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Shaler Area third-grader earns distinguished honor

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Josh Violi
By Bethany Hofstetter
Wednesday, May 7, 2014, 7:30 p.m.

Josh Violi, a third-grader at Marzolf Primary School, is enjoying his celebrity status after representing the Shaler Area School District at the annual Pennsylvania Association of Federal Program Coordinators conference at Seven Springs last month.

Josh, 9, of Millvale was one of three students in the state to be honored as a distinguished Title 1 student and speak about the Title 1 program at Marzolf Primary during the Title 1 Distinguished Awards Luncheon on April 28.

The federally funded Title 1 program provides money to schools to provide educational opportunities to help students meet the state content and performance standards in reading, language arts and mathematics.

“All the activities we do and games we play help me understand reading (and) it makes it easier to do it faster,” Josh said.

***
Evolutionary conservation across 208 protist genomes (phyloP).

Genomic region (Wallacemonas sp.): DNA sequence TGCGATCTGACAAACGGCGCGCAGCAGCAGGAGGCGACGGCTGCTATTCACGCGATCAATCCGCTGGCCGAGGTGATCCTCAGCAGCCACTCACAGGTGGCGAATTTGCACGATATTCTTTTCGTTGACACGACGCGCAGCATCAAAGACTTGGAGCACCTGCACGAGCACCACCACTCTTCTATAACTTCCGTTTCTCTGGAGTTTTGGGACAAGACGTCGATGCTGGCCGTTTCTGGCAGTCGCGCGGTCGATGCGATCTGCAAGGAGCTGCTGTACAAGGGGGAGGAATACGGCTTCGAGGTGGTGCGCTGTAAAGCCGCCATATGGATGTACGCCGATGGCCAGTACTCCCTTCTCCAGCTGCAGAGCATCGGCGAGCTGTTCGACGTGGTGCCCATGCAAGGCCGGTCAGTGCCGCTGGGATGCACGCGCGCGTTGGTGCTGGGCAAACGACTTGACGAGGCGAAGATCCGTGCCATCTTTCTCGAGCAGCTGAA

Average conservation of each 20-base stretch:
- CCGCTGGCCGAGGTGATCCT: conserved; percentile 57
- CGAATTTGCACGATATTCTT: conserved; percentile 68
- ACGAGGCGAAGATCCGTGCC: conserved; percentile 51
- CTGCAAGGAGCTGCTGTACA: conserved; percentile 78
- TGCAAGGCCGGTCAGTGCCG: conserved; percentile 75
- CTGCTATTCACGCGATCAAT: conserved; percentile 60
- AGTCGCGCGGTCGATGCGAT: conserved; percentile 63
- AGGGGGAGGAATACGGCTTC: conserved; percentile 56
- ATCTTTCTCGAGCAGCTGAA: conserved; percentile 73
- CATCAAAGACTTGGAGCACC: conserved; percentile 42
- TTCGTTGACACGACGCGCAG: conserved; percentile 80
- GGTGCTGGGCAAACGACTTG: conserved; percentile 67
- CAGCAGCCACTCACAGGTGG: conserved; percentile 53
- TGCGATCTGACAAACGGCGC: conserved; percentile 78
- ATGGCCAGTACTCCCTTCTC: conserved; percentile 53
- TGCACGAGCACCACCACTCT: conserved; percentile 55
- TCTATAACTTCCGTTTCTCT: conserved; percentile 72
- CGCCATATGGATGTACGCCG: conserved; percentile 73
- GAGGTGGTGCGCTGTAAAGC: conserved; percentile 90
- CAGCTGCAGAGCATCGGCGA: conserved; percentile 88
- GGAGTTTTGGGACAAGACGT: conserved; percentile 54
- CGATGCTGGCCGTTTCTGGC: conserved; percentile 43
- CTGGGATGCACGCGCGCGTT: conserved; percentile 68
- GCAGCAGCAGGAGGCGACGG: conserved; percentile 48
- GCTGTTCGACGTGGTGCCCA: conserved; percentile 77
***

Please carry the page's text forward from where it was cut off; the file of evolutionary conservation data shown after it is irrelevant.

Josh joined students from the Kiski Area School District and Norwin School District to speak about their schools and Title 1 programs.

“We include successful students at the conference because that is what we are about — striving to make all students successful,” said Jim Sheffer, executive director of the state association.

“It's the high point of the conference, watching and hearing the young students telling us about their success.”

Shaler Area's Marzolf Primary School was named a distinguished Title 1 school for the school's increased test scores and student improvement.

“It's an honor for our students to get recognized and our staff for their hard work,” Marzolf Primary Principal Rick Pelkofer said. “I was so proud of him.”

Lori Seelman, Title 1 teacher, said Josh has been in her Title 1 classes for two years.

“He, of all kids, has worked so hard and made such progress to go in front of a group like that,” Seelman said. “It amazed us.”

While Josh said he was nervous to get up in front of a ballroom full of educators and school district staff members from across the state, all of his practice and the support from people at his school helped put him at ease.

Josh worked with classmates in speech-language clinician Marti Beer's class to write and practice his speech. Josh then practiced his speech in front of a microphone during all lunch periods, which was met by a chorus of cheers and high-fives from his classmates.

“We're a close-knit school, and everybody showed their support for Josh,” Beer said.

Bethany Hofstetter is a staff writer for Trib Total Media. She can be reached at 724-772-6364 or

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